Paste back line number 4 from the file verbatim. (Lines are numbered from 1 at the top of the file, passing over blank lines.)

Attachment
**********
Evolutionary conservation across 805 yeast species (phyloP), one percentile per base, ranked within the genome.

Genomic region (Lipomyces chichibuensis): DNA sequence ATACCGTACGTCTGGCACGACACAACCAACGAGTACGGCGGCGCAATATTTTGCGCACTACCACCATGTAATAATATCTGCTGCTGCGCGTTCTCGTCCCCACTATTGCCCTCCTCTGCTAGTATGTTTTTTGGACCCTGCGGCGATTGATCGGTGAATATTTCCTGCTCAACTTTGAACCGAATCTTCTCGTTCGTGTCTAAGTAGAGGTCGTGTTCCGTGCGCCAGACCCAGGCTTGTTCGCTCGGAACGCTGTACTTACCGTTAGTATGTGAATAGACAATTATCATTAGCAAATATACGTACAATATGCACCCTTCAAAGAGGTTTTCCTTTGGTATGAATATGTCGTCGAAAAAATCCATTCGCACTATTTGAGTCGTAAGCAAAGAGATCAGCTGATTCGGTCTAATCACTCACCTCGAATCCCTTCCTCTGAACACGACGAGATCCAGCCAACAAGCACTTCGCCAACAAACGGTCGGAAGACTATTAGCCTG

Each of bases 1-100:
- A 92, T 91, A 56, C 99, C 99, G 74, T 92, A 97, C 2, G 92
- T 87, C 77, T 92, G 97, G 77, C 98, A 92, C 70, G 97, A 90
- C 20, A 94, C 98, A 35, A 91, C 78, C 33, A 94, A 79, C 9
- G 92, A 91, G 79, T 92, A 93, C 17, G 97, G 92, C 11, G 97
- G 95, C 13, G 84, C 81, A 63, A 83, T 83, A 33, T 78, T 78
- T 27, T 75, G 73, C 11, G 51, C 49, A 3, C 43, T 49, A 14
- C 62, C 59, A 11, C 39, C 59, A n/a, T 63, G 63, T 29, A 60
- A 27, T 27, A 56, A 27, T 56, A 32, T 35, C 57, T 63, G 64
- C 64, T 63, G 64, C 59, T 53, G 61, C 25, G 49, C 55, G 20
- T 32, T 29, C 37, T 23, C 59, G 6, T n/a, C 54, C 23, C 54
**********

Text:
- A 92, T 91, A 56, C 99, C 99, G 74, T 92, A 97, C 2, G 92